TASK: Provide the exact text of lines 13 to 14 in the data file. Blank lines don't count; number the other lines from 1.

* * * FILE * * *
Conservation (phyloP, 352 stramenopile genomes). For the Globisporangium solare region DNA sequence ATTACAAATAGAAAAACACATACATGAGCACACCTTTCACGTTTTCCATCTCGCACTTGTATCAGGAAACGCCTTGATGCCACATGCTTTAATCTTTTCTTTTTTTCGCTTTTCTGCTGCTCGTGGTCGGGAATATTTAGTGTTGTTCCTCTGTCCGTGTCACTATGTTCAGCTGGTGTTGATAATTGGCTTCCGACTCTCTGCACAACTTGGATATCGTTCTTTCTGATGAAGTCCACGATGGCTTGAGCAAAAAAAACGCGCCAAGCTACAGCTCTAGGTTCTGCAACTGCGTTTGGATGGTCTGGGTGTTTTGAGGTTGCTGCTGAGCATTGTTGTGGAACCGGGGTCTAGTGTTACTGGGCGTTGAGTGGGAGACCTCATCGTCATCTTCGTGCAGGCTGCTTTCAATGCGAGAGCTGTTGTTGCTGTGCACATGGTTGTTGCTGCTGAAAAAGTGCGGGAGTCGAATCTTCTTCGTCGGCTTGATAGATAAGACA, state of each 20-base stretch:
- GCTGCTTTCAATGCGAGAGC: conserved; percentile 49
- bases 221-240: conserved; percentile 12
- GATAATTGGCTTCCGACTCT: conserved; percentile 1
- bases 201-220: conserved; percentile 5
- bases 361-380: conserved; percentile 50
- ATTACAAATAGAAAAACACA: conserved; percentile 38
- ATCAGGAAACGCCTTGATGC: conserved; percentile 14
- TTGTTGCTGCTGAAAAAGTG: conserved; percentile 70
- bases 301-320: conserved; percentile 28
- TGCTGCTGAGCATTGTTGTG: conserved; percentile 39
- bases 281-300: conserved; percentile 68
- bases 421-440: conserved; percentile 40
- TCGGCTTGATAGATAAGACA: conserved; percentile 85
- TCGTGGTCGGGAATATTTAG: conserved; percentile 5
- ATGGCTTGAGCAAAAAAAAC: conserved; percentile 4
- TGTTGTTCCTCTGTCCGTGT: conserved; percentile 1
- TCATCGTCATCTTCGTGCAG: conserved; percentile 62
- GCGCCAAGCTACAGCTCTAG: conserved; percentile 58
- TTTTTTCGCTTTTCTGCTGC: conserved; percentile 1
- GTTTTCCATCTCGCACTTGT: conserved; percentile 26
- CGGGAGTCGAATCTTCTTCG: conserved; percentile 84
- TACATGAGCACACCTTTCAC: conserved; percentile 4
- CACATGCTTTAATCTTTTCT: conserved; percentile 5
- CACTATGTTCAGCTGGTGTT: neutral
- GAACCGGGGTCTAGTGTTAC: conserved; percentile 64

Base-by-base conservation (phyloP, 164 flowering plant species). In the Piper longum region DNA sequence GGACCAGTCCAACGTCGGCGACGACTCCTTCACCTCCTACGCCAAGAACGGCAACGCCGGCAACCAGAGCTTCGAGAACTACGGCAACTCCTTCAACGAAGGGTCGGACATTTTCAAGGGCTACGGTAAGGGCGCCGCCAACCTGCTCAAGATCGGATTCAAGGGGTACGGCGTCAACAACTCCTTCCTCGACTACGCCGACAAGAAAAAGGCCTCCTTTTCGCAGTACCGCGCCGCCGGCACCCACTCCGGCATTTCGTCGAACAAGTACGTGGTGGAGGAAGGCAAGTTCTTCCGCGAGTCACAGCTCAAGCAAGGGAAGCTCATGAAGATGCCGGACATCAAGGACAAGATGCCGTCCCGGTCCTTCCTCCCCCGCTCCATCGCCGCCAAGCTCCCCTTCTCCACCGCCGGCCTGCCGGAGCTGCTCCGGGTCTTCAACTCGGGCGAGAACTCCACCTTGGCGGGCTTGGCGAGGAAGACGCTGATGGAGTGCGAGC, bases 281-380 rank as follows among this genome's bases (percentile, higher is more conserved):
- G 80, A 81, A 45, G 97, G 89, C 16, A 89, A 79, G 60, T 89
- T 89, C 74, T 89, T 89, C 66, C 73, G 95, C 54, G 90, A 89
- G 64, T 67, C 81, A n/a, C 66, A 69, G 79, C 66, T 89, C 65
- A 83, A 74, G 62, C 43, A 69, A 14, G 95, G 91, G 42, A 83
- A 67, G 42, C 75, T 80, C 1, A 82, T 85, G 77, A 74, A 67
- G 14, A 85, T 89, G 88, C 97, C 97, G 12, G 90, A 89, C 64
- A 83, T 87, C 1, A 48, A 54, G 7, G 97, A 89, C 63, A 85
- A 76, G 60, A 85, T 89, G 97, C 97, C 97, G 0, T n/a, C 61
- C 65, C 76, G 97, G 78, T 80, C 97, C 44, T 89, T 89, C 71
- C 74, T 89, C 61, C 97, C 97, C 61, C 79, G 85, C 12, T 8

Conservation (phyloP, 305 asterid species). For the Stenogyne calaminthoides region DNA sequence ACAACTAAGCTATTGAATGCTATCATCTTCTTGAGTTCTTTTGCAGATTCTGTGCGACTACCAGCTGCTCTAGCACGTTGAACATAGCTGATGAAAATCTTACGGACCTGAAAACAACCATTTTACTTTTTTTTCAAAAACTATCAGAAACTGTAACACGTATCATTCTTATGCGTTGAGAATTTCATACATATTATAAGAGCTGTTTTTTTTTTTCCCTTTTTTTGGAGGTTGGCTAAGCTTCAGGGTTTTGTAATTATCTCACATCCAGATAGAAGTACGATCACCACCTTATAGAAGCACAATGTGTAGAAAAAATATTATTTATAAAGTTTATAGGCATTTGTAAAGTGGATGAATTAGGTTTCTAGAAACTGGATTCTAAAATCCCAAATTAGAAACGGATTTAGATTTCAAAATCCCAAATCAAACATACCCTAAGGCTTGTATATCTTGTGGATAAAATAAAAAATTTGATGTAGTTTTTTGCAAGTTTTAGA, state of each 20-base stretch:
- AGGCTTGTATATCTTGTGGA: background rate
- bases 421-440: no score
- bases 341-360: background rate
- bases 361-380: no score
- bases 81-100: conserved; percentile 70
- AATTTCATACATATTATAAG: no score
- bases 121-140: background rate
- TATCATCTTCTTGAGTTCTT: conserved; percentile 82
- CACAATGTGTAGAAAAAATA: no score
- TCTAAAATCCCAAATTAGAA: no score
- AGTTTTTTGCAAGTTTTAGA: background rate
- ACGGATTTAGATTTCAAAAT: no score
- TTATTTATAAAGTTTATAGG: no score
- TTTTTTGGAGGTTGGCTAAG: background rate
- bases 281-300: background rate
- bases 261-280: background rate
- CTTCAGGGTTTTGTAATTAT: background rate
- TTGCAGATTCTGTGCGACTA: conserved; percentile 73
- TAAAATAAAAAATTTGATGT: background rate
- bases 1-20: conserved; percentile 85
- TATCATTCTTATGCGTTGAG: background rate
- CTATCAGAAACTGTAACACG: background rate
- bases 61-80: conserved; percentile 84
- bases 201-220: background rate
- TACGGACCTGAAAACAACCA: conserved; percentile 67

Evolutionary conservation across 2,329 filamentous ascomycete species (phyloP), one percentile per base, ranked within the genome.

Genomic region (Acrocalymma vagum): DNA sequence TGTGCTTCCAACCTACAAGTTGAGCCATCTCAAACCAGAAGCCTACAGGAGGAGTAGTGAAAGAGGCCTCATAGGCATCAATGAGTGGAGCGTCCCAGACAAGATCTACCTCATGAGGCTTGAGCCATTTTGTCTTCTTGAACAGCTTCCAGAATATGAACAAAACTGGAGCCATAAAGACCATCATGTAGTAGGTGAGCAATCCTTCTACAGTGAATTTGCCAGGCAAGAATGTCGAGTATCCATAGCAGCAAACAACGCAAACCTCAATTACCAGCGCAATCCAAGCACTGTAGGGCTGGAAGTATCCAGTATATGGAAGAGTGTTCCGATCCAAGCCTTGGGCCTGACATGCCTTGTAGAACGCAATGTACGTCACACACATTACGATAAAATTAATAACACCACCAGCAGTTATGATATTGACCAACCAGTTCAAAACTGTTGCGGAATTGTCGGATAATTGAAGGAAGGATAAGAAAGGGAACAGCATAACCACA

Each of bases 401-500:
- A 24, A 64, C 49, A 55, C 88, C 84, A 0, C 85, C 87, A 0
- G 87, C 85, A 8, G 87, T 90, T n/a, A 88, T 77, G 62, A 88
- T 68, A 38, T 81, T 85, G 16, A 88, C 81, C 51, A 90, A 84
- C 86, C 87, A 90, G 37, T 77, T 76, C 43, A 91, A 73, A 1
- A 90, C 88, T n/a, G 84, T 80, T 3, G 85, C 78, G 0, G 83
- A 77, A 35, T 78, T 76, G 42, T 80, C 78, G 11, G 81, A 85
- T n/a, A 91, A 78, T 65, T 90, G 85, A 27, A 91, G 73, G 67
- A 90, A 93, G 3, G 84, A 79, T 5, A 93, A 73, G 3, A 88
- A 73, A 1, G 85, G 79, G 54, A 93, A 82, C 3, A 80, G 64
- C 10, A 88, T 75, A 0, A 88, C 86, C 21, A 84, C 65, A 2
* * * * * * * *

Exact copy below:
- bases 421-440: conserved; percentile 40
- TCGGCTTGATAGATAAGACA: conserved; percentile 85